By: OHA TRUSTEE ROWENA AKANA
Source: November 2009 Ka Wai Ola o OHA Column
On July 15, 2009, OHA, three individual Native Hawaiian Plaintiffs, and the State jointly filed a motion to dismiss the 14-year-old OHA v. HHFDC case, which involves a tract of former crown (ceded) land on Maui, now known as the “Leiali’i parcel.” OHA sued the state to stop the state from selling the ceded land. Fellow plaintiff Professor Jonathan Kamakawiwo’ole Osorio was the only plaintiff who did not join the motion to dismiss the case.
OHA only agreed to dismiss the 14-year-old case after Act 176 (2009) became law after this past legislative session. The new law will make it extremely difficult for the state to sell ceded lands. While Act 176 is not as all inclusive as a full moratorium, it nonetheless provides a high bar for the sale of any ceded lands.
There is now a process for the state to follow to get permission to sell ceded lands. Act 176 assures that Native Hawaiians will have many opportunities to participate in that process, including community meetings. There is also a higher standard of 2/3 legislative vote (of each house) for any ceded lands to be sold.
While OHA simply asked that the case be dismissed without prejudice, the State, represented by Attorney General (AG) Mark Bennett, filed a Motion to Dismiss that went much further.
AG Bennett argued that Professor Osorio does not have standing because he is not a Native Hawaiian as defined by the term is used in § 5(f) of the Admission Act and Art. XII, § 4 of the Hawaii Constitution. OHA does not agree with this and explained to the AG that this type of argument should not be made. However, the AG did not change his position. The danger with making this argument in this case is that even if the Hawaii Supreme Court does not dismiss Professor Osorio’s claim on standing grounds, other people may use these statements against OHA and the State in other cases.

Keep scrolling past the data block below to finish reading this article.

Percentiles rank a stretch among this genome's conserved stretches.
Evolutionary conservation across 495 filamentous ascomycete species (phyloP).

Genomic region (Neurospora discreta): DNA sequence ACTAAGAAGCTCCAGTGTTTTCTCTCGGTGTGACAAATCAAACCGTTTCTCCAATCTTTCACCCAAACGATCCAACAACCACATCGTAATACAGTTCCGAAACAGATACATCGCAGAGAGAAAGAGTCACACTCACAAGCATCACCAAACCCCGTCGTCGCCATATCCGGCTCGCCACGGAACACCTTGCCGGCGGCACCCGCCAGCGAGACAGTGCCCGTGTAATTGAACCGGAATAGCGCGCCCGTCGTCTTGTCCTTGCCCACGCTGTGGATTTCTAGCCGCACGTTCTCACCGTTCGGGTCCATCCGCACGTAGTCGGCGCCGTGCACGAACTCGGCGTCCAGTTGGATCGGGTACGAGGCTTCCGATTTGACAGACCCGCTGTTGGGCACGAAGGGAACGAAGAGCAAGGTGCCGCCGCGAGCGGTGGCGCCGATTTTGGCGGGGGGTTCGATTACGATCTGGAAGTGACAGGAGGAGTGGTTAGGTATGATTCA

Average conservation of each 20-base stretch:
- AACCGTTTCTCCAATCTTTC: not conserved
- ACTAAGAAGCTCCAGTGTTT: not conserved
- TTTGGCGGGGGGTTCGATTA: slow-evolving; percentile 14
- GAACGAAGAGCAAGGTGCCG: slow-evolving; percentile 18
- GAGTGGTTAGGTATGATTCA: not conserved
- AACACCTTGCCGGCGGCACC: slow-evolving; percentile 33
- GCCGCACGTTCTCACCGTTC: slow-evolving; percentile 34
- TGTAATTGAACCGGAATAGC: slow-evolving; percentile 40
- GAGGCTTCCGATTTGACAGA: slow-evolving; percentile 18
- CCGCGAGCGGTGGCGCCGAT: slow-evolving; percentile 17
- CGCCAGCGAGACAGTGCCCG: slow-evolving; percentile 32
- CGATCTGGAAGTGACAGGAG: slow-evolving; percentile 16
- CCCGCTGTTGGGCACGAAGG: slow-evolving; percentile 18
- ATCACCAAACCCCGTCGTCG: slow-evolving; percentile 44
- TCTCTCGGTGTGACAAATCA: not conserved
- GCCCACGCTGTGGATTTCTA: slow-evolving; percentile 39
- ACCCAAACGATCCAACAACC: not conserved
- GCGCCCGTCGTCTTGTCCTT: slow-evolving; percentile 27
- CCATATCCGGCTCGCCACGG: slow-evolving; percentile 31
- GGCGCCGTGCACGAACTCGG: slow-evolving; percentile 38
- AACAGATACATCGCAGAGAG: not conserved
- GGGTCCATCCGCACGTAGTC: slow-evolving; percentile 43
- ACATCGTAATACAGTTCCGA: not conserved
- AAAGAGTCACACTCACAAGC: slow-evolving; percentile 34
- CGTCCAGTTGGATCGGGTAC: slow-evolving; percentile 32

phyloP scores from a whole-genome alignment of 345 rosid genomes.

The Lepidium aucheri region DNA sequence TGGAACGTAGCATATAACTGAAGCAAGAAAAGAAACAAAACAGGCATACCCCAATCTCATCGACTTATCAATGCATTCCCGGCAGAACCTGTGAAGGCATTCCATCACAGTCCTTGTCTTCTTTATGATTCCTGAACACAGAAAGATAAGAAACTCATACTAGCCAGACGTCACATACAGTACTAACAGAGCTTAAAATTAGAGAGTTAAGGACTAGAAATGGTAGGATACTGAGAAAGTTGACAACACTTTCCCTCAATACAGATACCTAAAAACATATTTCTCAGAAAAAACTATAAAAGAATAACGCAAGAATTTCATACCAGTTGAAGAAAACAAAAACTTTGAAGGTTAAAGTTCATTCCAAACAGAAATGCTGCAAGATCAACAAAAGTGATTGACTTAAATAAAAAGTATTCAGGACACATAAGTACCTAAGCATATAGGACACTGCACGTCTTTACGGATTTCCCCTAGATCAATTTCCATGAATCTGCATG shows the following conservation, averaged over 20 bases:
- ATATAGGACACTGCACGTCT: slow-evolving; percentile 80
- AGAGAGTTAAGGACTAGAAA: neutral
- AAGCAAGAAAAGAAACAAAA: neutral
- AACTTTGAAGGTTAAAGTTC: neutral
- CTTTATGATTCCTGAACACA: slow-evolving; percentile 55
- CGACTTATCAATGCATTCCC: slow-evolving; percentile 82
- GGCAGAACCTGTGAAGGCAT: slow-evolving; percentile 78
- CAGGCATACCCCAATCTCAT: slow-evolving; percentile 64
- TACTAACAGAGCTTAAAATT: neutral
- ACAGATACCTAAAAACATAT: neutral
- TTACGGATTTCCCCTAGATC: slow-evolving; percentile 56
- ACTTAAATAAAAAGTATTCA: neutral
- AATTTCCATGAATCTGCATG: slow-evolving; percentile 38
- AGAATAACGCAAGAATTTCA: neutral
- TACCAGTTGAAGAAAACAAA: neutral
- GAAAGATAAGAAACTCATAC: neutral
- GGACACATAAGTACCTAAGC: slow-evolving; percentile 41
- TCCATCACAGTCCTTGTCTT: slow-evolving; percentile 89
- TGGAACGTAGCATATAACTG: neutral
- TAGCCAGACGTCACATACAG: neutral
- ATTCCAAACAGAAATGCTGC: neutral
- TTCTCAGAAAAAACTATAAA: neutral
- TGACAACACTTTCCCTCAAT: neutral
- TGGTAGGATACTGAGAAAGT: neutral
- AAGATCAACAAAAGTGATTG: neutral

OHA also does not agree with the assertions made by AG Bennett that the “Newlands Resolution” gave all of our lands to the United States. AG Bennett wrote that:
- “Pursuant to the Newlands Resolution, the Republic of Hawaii ‘cede[d] absolutely and without reserve to the United States of America all rights of sovereignty of whatsoever kind’ and further ‘cede[d] and transfer[red] to the United States the absolute fee and ownership of all public, Government, or Crown lands, public buildings or edifices, ports, harbors, military equipment, and all other public property of every kind and description belonging to the Government of the Hawaiian islands, together with every right and appurtenance thereunto appertaining’ (hereinafter ceded lands). Ibid. The Newlands Resolution further provided that all ‘property and rights in the ceded lands ‘are vested in the United States of America.’”
- “The Organic Act reiterated the Newlands Resolution and made clear that the new Territory consisted of the land that the United States acquired in ‘absolute fee’ under that resolution.”